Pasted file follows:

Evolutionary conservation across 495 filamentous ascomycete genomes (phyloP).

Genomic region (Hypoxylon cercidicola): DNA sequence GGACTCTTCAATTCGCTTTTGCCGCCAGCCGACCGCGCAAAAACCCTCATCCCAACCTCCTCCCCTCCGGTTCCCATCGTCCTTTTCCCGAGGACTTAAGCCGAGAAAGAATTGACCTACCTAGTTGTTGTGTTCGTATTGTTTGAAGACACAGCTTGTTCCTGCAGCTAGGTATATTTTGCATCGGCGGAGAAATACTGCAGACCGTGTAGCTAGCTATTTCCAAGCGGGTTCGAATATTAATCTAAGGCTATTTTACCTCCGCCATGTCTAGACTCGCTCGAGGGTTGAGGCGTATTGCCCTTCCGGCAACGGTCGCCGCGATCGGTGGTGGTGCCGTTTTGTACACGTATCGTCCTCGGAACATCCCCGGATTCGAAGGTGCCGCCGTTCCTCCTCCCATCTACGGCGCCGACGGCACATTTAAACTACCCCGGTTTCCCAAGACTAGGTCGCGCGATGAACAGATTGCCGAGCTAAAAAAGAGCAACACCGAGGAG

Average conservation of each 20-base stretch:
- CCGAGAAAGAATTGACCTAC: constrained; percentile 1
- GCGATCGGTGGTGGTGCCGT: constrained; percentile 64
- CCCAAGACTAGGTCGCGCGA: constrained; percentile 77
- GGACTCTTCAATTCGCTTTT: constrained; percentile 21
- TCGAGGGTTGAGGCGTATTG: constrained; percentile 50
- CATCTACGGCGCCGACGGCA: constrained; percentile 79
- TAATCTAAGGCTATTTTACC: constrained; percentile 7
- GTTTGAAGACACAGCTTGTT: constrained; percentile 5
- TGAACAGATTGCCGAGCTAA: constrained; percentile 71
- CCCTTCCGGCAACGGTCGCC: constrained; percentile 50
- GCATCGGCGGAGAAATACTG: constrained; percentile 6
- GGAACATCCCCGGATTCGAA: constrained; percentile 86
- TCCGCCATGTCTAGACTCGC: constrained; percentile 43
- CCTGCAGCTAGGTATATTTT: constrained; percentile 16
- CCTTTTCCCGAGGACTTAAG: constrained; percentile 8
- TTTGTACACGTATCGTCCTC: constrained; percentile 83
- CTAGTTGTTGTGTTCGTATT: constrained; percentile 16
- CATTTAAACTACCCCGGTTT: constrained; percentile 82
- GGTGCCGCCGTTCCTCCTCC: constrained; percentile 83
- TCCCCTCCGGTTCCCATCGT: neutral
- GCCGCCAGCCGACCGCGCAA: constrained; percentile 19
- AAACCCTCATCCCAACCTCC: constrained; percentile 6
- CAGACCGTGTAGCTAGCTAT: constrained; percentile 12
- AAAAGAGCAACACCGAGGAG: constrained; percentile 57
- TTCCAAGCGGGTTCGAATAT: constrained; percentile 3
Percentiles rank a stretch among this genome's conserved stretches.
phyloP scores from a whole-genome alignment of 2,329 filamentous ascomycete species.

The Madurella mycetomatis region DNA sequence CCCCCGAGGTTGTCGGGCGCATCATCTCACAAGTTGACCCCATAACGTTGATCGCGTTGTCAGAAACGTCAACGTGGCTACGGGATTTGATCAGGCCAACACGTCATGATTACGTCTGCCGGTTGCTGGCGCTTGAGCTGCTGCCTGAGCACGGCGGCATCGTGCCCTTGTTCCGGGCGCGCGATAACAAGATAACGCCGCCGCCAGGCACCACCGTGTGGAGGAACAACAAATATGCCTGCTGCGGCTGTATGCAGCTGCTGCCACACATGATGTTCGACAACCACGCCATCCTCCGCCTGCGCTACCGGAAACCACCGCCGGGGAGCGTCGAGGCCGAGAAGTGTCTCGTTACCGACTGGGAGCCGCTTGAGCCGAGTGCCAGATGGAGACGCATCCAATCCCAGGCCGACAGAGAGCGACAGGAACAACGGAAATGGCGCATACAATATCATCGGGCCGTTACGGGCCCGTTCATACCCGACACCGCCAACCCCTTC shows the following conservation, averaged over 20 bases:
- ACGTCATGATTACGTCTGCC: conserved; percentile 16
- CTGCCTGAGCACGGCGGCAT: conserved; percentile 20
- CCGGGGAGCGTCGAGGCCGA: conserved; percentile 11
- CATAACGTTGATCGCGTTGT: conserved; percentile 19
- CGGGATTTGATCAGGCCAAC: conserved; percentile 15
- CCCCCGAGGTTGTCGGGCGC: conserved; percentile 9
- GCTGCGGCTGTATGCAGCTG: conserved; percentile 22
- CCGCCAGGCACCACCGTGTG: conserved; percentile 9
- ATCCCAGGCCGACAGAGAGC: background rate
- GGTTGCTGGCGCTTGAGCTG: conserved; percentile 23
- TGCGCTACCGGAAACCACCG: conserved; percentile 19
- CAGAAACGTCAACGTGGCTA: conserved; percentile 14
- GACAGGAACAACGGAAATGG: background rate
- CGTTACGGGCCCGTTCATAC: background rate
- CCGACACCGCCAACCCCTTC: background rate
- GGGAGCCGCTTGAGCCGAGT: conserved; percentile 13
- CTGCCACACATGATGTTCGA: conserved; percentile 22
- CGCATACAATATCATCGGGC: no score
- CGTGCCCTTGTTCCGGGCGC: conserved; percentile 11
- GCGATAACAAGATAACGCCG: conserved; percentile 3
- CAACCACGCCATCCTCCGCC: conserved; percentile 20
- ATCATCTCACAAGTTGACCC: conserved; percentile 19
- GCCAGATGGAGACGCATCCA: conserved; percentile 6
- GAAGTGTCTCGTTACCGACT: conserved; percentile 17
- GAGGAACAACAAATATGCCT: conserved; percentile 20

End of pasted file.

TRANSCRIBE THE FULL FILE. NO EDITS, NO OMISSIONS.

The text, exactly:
Evolutionary conservation across 495 filamentous ascomycete genomes (phyloP).

Genomic region (Hypoxylon cercidicola): DNA sequence GGACTCTTCAATTCGCTTTTGCCGCCAGCCGACCGCGCAAAAACCCTCATCCCAACCTCCTCCCCTCCGGTTCCCATCGTCCTTTTCCCGAGGACTTAAGCCGAGAAAGAATTGACCTACCTAGTTGTTGTGTTCGTATTGTTTGAAGACACAGCTTGTTCCTGCAGCTAGGTATATTTTGCATCGGCGGAGAAATACTGCAGACCGTGTAGCTAGCTATTTCCAAGCGGGTTCGAATATTAATCTAAGGCTATTTTACCTCCGCCATGTCTAGACTCGCTCGAGGGTTGAGGCGTATTGCCCTTCCGGCAACGGTCGCCGCGATCGGTGGTGGTGCCGTTTTGTACACGTATCGTCCTCGGAACATCCCCGGATTCGAAGGTGCCGCCGTTCCTCCTCCCATCTACGGCGCCGACGGCACATTTAAACTACCCCGGTTTCCCAAGACTAGGTCGCGCGATGAACAGATTGCCGAGCTAAAAAAGAGCAACACCGAGGAG

Average conservation of each 20-base stretch:
- CCGAGAAAGAATTGACCTAC: constrained; percentile 1
- GCGATCGGTGGTGGTGCCGT: constrained; percentile 64
- CCCAAGACTAGGTCGCGCGA: constrained; percentile 77
- GGACTCTTCAATTCGCTTTT: constrained; percentile 21
- TCGAGGGTTGAGGCGTATTG: constrained; percentile 50
- CATCTACGGCGCCGACGGCA: constrained; percentile 79
- TAATCTAAGGCTATTTTACC: constrained; percentile 7
- GTTTGAAGACACAGCTTGTT: constrained; percentile 5
- TGAACAGATTGCCGAGCTAA: constrained; percentile 71
- CCCTTCCGGCAACGGTCGCC: constrained; percentile 50
- GCATCGGCGGAGAAATACTG: constrained; percentile 6
- GGAACATCCCCGGATTCGAA: constrained; percentile 86
- TCCGCCATGTCTAGACTCGC: constrained; percentile 43
- CCTGCAGCTAGGTATATTTT: constrained; percentile 16
- CCTTTTCCCGAGGACTTAAG: constrained; percentile 8
- TTTGTACACGTATCGTCCTC: constrained; percentile 83
- CTAGTTGTTGTGTTCGTATT: constrained; percentile 16
- CATTTAAACTACCCCGGTTT: constrained; percentile 82
- GGTGCCGCCGTTCCTCCTCC: constrained; percentile 83
- TCCCCTCCGGTTCCCATCGT: neutral
- GCCGCCAGCCGACCGCGCAA: constrained; percentile 19
- AAACCCTCATCCCAACCTCC: constrained; percentile 6
- CAGACCGTGTAGCTAGCTAT: constrained; percentile 12
- AAAAGAGCAACACCGAGGAG: constrained; percentile 57
- TTCCAAGCGGGTTCGAATAT: constrained; percentile 3
Percentiles rank a stretch among this genome's conserved stretches.
phyloP scores from a whole-genome alignment of 2,329 filamentous ascomycete species.

The Madurella mycetomatis region DNA sequence CCCCCGAGGTTGTCGGGCGCATCATCTCACAAGTTGACCCCATAACGTTGATCGCGTTGTCAGAAACGTCAACGTGGCTACGGGATTTGATCAGGCCAACACGTCATGATTACGTCTGCCGGTTGCTGGCGCTTGAGCTGCTGCCTGAGCACGGCGGCATCGTGCCCTTGTTCCGGGCGCGCGATAACAAGATAACGCCGCCGCCAGGCACCACCGTGTGGAGGAACAACAAATATGCCTGCTGCGGCTGTATGCAGCTGCTGCCACACATGATGTTCGACAACCACGCCATCCTCCGCCTGCGCTACCGGAAACCACCGCCGGGGAGCGTCGAGGCCGAGAAGTGTCTCGTTACCGACTGGGAGCCGCTTGAGCCGAGTGCCAGATGGAGACGCATCCAATCCCAGGCCGACAGAGAGCGACAGGAACAACGGAAATGGCGCATACAATATCATCGGGCCGTTACGGGCCCGTTCATACCCGACACCGCCAACCCCTTC shows the following conservation, averaged over 20 bases:
- ACGTCATGATTACGTCTGCC: conserved; percentile 16
- CTGCCTGAGCACGGCGGCAT: conserved; percentile 20
- CCGGGGAGCGTCGAGGCCGA: conserved; percentile 11
- CATAACGTTGATCGCGTTGT: conserved; percentile 19
- CGGGATTTGATCAGGCCAAC: conserved; percentile 15
- CCCCCGAGGTTGTCGGGCGC: conserved; percentile 9
- GCTGCGGCTGTATGCAGCTG: conserved; percentile 22
- CCGCCAGGCACCACCGTGTG: conserved; percentile 9
- ATCCCAGGCCGACAGAGAGC: background rate
- GGTTGCTGGCGCTTGAGCTG: conserved; percentile 23
- TGCGCTACCGGAAACCACCG: conserved; percentile 19
- CAGAAACGTCAACGTGGCTA: conserved; percentile 14
- GACAGGAACAACGGAAATGG: background rate
- CGTTACGGGCCCGTTCATAC: background rate
- CCGACACCGCCAACCCCTTC: background rate
- GGGAGCCGCTTGAGCCGAGT: conserved; percentile 13
- CTGCCACACATGATGTTCGA: conserved; percentile 22
- CGCATACAATATCATCGGGC: no score
- CGTGCCCTTGTTCCGGGCGC: conserved; percentile 11
- GCGATAACAAGATAACGCCG: conserved; percentile 3
- CAACCACGCCATCCTCCGCC: conserved; percentile 20
- ATCATCTCACAAGTTGACCC: conserved; percentile 19
- GCCAGATGGAGACGCATCCA: conserved; percentile 6
- GAAGTGTCTCGTTACCGACT: conserved; percentile 17
- GAGGAACAACAAATATGCCT: conserved; percentile 20